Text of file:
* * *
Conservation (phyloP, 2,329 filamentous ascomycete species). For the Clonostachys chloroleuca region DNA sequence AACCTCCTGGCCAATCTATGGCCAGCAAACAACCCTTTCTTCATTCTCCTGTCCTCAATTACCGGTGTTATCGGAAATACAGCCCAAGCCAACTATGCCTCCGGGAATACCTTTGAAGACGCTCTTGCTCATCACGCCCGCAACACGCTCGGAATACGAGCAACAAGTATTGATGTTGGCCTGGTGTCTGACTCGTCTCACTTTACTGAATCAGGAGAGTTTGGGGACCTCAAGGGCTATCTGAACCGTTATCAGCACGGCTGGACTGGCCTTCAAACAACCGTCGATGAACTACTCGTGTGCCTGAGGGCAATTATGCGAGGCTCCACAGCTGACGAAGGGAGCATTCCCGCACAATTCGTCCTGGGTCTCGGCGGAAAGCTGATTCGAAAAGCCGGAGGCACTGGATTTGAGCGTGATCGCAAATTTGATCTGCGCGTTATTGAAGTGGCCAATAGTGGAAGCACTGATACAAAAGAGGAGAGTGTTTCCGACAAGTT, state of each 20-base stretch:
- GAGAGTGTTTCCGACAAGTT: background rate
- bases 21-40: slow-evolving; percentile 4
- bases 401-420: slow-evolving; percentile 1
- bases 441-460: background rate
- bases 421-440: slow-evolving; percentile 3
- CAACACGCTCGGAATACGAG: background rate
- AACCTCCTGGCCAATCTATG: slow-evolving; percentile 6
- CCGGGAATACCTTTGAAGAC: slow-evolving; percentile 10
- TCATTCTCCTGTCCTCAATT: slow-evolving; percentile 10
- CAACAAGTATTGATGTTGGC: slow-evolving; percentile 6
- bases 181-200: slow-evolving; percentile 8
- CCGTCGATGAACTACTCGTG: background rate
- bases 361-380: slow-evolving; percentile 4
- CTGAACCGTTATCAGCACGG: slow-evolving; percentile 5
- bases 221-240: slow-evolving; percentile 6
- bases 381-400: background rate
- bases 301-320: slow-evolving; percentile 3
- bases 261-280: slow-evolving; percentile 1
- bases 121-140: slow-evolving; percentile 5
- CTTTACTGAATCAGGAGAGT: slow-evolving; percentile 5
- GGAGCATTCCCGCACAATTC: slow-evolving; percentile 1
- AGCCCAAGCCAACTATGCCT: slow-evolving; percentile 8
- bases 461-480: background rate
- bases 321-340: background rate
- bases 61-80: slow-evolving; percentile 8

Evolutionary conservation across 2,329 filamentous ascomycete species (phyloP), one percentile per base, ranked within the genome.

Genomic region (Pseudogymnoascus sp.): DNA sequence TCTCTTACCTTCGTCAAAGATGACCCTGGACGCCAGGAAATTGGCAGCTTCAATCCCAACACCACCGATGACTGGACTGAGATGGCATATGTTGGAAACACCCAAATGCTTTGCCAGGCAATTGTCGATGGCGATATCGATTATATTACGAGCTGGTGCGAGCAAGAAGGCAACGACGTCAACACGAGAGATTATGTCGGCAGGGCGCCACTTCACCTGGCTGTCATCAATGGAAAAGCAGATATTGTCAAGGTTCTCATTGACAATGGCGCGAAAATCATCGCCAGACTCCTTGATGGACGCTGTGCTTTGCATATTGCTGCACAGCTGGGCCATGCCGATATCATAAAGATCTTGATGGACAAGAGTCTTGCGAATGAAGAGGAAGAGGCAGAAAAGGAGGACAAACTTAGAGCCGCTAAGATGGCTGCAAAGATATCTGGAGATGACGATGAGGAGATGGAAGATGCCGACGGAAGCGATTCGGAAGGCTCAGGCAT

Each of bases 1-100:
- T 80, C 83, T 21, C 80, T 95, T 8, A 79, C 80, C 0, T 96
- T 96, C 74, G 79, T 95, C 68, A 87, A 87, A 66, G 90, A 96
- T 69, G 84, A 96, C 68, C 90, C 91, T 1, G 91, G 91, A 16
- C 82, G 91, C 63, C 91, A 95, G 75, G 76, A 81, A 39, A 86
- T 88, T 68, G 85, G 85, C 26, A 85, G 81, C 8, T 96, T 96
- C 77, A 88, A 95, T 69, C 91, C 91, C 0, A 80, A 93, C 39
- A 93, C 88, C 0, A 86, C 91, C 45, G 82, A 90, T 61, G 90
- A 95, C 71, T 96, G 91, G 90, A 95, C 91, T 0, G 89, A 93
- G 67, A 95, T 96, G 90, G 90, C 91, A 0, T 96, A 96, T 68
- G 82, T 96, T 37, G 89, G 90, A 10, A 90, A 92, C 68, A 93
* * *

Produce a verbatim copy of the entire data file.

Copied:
Conservation (phyloP, 2,329 filamentous ascomycete species). For the Clonostachys chloroleuca region DNA sequence AACCTCCTGGCCAATCTATGGCCAGCAAACAACCCTTTCTTCATTCTCCTGTCCTCAATTACCGGTGTTATCGGAAATACAGCCCAAGCCAACTATGCCTCCGGGAATACCTTTGAAGACGCTCTTGCTCATCACGCCCGCAACACGCTCGGAATACGAGCAACAAGTATTGATGTTGGCCTGGTGTCTGACTCGTCTCACTTTACTGAATCAGGAGAGTTTGGGGACCTCAAGGGCTATCTGAACCGTTATCAGCACGGCTGGACTGGCCTTCAAACAACCGTCGATGAACTACTCGTGTGCCTGAGGGCAATTATGCGAGGCTCCACAGCTGACGAAGGGAGCATTCCCGCACAATTCGTCCTGGGTCTCGGCGGAAAGCTGATTCGAAAAGCCGGAGGCACTGGATTTGAGCGTGATCGCAAATTTGATCTGCGCGTTATTGAAGTGGCCAATAGTGGAAGCACTGATACAAAAGAGGAGAGTGTTTCCGACAAGTT, state of each 20-base stretch:
- GAGAGTGTTTCCGACAAGTT: background rate
- bases 21-40: slow-evolving; percentile 4
- bases 401-420: slow-evolving; percentile 1
- bases 441-460: background rate
- bases 421-440: slow-evolving; percentile 3
- CAACACGCTCGGAATACGAG: background rate
- AACCTCCTGGCCAATCTATG: slow-evolving; percentile 6
- CCGGGAATACCTTTGAAGAC: slow-evolving; percentile 10
- TCATTCTCCTGTCCTCAATT: slow-evolving; percentile 10
- CAACAAGTATTGATGTTGGC: slow-evolving; percentile 6
- bases 181-200: slow-evolving; percentile 8
- CCGTCGATGAACTACTCGTG: background rate
- bases 361-380: slow-evolving; percentile 4
- CTGAACCGTTATCAGCACGG: slow-evolving; percentile 5
- bases 221-240: slow-evolving; percentile 6
- bases 381-400: background rate
- bases 301-320: slow-evolving; percentile 3
- bases 261-280: slow-evolving; percentile 1
- bases 121-140: slow-evolving; percentile 5
- CTTTACTGAATCAGGAGAGT: slow-evolving; percentile 5
- GGAGCATTCCCGCACAATTC: slow-evolving; percentile 1
- AGCCCAAGCCAACTATGCCT: slow-evolving; percentile 8
- bases 461-480: background rate
- bases 321-340: background rate
- bases 61-80: slow-evolving; percentile 8

Evolutionary conservation across 2,329 filamentous ascomycete species (phyloP), one percentile per base, ranked within the genome.

Genomic region (Pseudogymnoascus sp.): DNA sequence TCTCTTACCTTCGTCAAAGATGACCCTGGACGCCAGGAAATTGGCAGCTTCAATCCCAACACCACCGATGACTGGACTGAGATGGCATATGTTGGAAACACCCAAATGCTTTGCCAGGCAATTGTCGATGGCGATATCGATTATATTACGAGCTGGTGCGAGCAAGAAGGCAACGACGTCAACACGAGAGATTATGTCGGCAGGGCGCCACTTCACCTGGCTGTCATCAATGGAAAAGCAGATATTGTCAAGGTTCTCATTGACAATGGCGCGAAAATCATCGCCAGACTCCTTGATGGACGCTGTGCTTTGCATATTGCTGCACAGCTGGGCCATGCCGATATCATAAAGATCTTGATGGACAAGAGTCTTGCGAATGAAGAGGAAGAGGCAGAAAAGGAGGACAAACTTAGAGCCGCTAAGATGGCTGCAAAGATATCTGGAGATGACGATGAGGAGATGGAAGATGCCGACGGAAGCGATTCGGAAGGCTCAGGCAT

Each of bases 1-100:
- T 80, C 83, T 21, C 80, T 95, T 8, A 79, C 80, C 0, T 96
- T 96, C 74, G 79, T 95, C 68, A 87, A 87, A 66, G 90, A 96
- T 69, G 84, A 96, C 68, C 90, C 91, T 1, G 91, G 91, A 16
- C 82, G 91, C 63, C 91, A 95, G 75, G 76, A 81, A 39, A 86
- T 88, T 68, G 85, G 85, C 26, A 85, G 81, C 8, T 96, T 96
- C 77, A 88, A 95, T 69, C 91, C 91, C 0, A 80, A 93, C 39
- A 93, C 88, C 0, A 86, C 91, C 45, G 82, A 90, T 61, G 90
- A 95, C 71, T 96, G 91, G 90, A 95, C 91, T 0, G 89, A 93
- G 67, A 95, T 96, G 90, G 90, C 91, A 0, T 96, A 96, T 68
- G 82, T 96, T 37, G 89, G 90, A 10, A 90, A 92, C 68, A 93